Freddie Roach says riches, election won't distract Manny Pacquiao

Freddie Roach says riches, election won't distract Manny Pacquiao
From left to right, trainer Floyd Mayweather Sr., Floyd Mayweather Jr., Manny Pacquiao and trainer Freddie Roach pose during a news conference in Las Vegas on April 29. (Ethan Miller / Getty Images)

Manny Pacquiao earned more than $150 million in his loss to Floyd Mayweather Jr. last May, and his mind is on a May election for a seat in the Philippines Senate.

Still, the boxer's trainer says he knows Pacquiao well enough to predict how the fighter will prepare for his third fight against Timothy Bradley Jr., on April 9 at the MGM Grand Hotel & Casino.


"One thing about Manny Pacquiao is once he walks in the boxing gym, all that other stuff goes away," Freddie Roach told The Times on Saturday in a telephone conversation.

"He's always dedicated, always works very hard, and I don't think that will change. Once he's in the gym, he knows what he's there for. It's still what he does best, and he knows that."

After turning 37 last month, Pacquiao (57-6-2, 38 knockouts) is using his  bout against Bradley (33-1-1, 13 KOs), the World Boxing Organization welterweight champion, to prove he's fully recovered from surgery on his left shoulder.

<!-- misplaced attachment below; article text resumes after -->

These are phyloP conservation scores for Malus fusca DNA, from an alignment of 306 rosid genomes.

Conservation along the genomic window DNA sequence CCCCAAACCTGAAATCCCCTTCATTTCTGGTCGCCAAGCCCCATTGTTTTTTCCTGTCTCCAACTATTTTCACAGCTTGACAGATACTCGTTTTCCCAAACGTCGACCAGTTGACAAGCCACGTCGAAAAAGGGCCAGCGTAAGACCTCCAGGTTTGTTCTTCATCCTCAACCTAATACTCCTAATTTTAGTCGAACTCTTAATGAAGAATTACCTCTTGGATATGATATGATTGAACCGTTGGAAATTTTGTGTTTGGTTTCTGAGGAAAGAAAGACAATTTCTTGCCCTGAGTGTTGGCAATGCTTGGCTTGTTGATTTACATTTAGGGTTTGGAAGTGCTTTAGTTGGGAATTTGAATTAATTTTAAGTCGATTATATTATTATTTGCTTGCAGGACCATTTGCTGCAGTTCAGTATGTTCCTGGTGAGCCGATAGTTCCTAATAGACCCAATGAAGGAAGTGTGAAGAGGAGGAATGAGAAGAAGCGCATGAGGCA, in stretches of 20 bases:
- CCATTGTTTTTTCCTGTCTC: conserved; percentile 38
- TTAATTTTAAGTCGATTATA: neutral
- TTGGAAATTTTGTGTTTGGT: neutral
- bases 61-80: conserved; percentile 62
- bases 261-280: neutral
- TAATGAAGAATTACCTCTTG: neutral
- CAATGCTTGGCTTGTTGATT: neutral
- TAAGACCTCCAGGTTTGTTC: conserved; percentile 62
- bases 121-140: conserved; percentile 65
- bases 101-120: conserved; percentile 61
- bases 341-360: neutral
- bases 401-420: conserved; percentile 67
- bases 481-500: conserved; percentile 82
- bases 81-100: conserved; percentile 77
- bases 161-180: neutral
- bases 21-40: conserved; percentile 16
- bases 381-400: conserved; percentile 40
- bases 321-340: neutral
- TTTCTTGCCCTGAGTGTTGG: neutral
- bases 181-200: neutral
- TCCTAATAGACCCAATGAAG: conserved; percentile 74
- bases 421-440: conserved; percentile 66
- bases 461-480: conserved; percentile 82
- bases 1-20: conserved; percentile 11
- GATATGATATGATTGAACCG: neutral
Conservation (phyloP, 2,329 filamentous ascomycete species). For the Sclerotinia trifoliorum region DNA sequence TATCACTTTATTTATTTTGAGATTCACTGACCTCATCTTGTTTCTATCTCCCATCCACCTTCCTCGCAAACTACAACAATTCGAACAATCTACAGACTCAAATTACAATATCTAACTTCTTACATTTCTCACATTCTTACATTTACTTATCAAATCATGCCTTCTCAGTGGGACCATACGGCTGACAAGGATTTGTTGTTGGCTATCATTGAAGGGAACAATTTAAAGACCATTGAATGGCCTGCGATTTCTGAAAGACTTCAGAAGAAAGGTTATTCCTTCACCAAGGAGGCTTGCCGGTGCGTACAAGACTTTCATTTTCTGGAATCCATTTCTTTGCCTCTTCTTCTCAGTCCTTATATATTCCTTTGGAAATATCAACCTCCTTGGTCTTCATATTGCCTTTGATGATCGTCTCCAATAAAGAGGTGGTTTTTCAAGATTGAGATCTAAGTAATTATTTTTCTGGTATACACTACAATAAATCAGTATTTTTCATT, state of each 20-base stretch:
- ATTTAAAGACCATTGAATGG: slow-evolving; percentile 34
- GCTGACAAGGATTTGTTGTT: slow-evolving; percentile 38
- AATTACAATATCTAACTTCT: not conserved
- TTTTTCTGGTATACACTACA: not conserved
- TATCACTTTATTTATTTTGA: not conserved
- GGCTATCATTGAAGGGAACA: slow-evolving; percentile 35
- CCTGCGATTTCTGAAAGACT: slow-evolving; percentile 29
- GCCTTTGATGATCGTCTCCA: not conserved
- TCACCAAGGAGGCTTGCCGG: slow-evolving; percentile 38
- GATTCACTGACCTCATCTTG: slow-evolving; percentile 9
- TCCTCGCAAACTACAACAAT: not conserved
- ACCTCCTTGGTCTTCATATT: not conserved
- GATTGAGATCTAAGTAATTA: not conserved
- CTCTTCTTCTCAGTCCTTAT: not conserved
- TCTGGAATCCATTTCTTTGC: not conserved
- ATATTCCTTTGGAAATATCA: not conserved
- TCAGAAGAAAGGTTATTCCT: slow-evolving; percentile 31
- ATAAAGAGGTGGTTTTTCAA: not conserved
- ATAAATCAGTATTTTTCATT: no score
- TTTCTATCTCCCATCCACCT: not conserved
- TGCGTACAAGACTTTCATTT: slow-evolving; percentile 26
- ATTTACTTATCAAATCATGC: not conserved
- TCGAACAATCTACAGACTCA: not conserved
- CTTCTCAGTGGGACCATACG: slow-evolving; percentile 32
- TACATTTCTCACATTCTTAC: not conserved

Pacquiao injured the shoulder while training for his bout against Mayweather and aggravated it during the fourth round of the richest fight in boxing history.

Coachella Valley's Bradley is seeking to convincingly defeat Pacquiao following his disputed split-decision triumph when the two fought in 2012. Two years later, Pacquiao won a unanimous decision.

In November, Bradley scored an impressive ninth-round technical knockout of Brandon Rios, who weighed a staggering 170 pounds on fight night -- 23 pounds over the welterweight limit -- and retired after the defeat.

Bradley praised his new trainer, Teddy Atlas, for the improved showing, in which he remained mostly unmarked and repeatedly beat Rios to the punch.

"Bradley looked good, but ... with all that fat on Rios, I had never seen him look like that before, so I don't think Bradley had that much in front of him," Roach said.

"Bradley did what he had to do. Teddy Atlas is a good motivator, and Bradley fought a good fight. I don't think you can give Atlas credit yet."

Roach said he has yet to speak to Pacquiao about Bradley, or about his boxer's likely interest in winning the fight and the election -- and then seeking a rematch with the retired, unbeaten Mayweather.

Roach, who is currently training light-heavyweight Jean Pascal for his Jan. 30 title fight against champion Sergey Kovalev in Montreal, said he has yet to finalize a decision on whether he'll start Pacquiao's camp in the Philippines or in Hollywood.

"With all the people who are usually around him in the Philippines, he may come here for the whole eight weeks," Roach said.